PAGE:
Programs for Schools—The Science of Massachusetts
An inclusive, nature-based, flexible-format curriculum for K–Grade 8
Science of Massachusetts is a multi-week curriculum that will engage your students in exciting, hands-on, nature-based science whether they are at home, in a nearby park, or in their schoolyard with you. This is a wonderful way to help your students get outside for a healthy dose of nature, even when field trips or in-person learning are not possible.
Support is available for districts with financial challenges, and our curriculum is designed to be accessible to all learners. Professional development will also be available to support teachers implementing the curriculum for the first time.
The Science of Massachusetts, which is tightly aligned to the Massachusetts Science Curriculum Frameworks, takes K–8 students on a deep dive into science concepts through inquiry-based, outdoor learning.
Students will get outside in their schoolyard, complete field journaling assignments, develop important science practices, and be invited to find their place in nature and impact their world, whether they live in an urban, suburban, or rural community.
This program is offered in a unique format. Each lesson includes:
- An engaging, short video that introduces the lesson topic and can be viewed in the classroom or as homework.
- An outdoor field journaling assignment led by the classroom teacher, inviting students to connect with nature through place-based, hands-on science learning,
- A Mass Audubon-led sensemaking session, which allows time for students to deepen their understanding of science concepts and engage in science practices together.
Each unit is designed as a series, with one lesson completed over the course of a week.
More Information & Scheduling
Please reach out to us for more detailed descriptions of each lesson and/or to discuss options for implementation in your classroom, school, or district. For assistance, please email [email protected].
Soil Science: Where the Minibeasts Are • 5-week series
In this unit, we will explore different types of "minibeasts", or invertebrates, like worms, pill bugs, and more. Students will engage in outdoor investigations to find out where the best place is for a minibeast to live. Students will document their observations in field journals as they explore different habitats in their schoolyard and use models to explain how these habitats may or may not support the needs of invertebrates. Finally, students will expand their investigation to explore the role invertebrates play to enrich the soil, and understand how humans can learn from them to reduce their footprint and protect their local environment.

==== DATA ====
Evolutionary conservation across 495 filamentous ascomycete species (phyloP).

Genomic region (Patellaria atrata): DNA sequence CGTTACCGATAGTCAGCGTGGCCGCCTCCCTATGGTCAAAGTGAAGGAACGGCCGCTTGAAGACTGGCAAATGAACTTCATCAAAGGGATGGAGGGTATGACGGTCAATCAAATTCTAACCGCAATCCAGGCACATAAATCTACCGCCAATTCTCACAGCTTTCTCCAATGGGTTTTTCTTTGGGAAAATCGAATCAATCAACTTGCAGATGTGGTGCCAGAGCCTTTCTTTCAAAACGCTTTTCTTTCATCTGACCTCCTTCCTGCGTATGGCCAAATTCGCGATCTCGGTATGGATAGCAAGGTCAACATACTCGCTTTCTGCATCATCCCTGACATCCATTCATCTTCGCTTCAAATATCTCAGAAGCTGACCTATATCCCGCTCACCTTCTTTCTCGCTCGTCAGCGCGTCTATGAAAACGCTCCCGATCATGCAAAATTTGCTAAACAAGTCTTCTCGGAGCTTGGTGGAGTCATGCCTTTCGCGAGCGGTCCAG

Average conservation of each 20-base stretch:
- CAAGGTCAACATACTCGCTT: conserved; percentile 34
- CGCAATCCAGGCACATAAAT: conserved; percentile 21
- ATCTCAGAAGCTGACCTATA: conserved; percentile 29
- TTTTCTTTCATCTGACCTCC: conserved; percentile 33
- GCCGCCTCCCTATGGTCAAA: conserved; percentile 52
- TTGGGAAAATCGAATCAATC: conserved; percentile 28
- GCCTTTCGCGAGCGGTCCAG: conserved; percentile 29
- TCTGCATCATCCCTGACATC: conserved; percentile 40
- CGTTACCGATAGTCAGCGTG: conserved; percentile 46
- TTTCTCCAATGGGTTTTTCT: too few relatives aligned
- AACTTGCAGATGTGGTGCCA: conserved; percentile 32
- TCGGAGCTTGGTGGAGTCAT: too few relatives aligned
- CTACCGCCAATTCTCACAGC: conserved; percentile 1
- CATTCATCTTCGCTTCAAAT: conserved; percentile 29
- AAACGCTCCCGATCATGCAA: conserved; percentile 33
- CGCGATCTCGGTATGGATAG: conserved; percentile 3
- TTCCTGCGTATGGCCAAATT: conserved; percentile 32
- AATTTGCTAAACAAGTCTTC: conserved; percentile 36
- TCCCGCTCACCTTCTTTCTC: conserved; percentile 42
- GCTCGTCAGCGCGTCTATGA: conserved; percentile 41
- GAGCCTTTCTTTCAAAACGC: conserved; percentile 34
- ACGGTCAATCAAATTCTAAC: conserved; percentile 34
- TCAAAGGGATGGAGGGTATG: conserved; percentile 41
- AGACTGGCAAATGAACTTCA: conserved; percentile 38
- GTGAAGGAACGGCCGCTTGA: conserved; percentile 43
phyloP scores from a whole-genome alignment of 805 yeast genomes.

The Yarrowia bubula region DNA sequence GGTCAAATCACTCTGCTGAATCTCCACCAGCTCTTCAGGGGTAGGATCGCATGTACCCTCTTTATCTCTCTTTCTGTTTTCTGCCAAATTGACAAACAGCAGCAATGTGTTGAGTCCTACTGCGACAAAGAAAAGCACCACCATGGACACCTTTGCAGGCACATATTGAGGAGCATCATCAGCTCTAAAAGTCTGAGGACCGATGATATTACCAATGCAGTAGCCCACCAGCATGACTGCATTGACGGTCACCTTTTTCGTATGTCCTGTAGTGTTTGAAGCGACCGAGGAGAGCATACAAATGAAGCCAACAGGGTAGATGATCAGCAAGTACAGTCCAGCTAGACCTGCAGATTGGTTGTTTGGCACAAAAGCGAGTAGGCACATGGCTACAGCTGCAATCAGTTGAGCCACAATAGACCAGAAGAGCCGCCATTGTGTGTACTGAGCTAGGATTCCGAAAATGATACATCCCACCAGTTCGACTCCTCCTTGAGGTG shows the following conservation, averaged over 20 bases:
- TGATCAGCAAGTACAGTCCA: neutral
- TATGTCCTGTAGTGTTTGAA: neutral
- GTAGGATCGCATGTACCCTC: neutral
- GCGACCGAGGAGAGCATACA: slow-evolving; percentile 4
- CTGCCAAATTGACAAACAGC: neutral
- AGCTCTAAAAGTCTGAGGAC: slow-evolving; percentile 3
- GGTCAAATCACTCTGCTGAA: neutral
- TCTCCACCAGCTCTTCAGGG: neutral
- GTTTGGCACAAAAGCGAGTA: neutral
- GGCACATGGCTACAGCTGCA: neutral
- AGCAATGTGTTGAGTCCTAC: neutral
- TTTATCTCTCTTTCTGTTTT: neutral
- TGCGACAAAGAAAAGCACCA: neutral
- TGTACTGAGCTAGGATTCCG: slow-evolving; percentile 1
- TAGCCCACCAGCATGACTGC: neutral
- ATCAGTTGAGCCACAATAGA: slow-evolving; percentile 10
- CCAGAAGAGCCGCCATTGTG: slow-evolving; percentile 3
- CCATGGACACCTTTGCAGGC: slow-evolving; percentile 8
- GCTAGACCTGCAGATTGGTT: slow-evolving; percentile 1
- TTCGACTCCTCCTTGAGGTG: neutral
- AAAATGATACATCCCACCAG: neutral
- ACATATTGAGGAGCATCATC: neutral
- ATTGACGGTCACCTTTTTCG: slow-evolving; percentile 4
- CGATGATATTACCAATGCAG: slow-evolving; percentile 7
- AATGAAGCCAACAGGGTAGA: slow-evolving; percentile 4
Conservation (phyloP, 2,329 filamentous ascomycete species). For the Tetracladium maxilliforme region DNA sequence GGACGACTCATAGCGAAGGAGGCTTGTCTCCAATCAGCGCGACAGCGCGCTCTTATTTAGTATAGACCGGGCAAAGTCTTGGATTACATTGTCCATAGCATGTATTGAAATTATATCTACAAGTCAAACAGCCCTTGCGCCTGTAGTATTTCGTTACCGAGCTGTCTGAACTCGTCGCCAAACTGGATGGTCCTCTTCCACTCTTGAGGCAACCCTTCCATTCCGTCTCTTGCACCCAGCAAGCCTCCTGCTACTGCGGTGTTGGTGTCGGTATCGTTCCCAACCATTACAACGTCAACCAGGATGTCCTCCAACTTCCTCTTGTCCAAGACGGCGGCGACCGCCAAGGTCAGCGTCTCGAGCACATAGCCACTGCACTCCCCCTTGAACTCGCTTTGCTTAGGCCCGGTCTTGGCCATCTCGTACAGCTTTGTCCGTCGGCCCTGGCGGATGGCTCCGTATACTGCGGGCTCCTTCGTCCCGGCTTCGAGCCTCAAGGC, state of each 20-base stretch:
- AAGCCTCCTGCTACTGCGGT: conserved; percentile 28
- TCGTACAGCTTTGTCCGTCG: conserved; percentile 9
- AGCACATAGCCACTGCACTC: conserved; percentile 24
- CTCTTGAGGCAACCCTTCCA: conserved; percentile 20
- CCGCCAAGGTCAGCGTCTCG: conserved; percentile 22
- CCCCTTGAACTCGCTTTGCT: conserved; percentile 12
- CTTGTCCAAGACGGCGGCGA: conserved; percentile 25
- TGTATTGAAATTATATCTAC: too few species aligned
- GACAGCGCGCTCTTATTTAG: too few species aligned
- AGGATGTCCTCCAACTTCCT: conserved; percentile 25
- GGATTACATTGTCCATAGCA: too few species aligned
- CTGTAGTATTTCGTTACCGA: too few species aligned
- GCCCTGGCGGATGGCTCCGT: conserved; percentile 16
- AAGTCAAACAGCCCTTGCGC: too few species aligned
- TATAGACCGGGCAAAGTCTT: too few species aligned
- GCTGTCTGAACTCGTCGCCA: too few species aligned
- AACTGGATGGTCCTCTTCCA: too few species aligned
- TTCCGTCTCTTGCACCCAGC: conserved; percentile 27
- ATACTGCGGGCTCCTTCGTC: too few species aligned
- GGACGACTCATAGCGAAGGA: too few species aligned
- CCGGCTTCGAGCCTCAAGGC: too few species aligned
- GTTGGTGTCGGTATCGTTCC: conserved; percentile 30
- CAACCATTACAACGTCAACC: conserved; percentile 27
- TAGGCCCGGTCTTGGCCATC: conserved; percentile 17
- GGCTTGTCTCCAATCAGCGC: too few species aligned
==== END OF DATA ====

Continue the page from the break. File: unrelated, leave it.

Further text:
Rooted in Science: Trees! • 7-week series
Trees provide much more than shade or pretty additions to city streets and neighborhood parks. This 6-lesson unit explores habitats, adaptations, and life cycles, with trees as a unifying theme. With accessibility to all learners as a priority, lessons highlight the diversity of trees across various Massachusetts habitats, including suburban, urban and rural areas.
Energy on Earth • 7-week series
Join Mass Audubon educators as we learn how energy from the sun powers life on Earth, both living processes and the technologies we use to power our communities. Each lesson explores one aspect of the energy cycle within biotic and abiotic systems; including photosynthesis, consumers, decomposers, renewable, and non-renewable energies.
Stronger Storms: Taking Action for Community Resilience • 6-week series
In this unit, students will get outside and investigate the ways stronger storms impact their communities, specifically through rain and snow. They will identify places of vulnerability and places of resilience in their schoolyard or neighborhood. As a culminating project, they will design solutions to help reduce the impacts of stronger storms in their area and communicate it with members of their community.
Rooted in Solutions: Trees & Climate Change • 7-week series
Are trees the solution to climate change? Through place-based, inquiry-driven investigation, students will study the role of trees in the carbon cycle, and expand their investigation to find out whether forest sequestration (or indeed any one nature-based solution,) is enough to fight climate change. Finally, students will explore their own role as a changemaker by planning a collective, climate-positive action.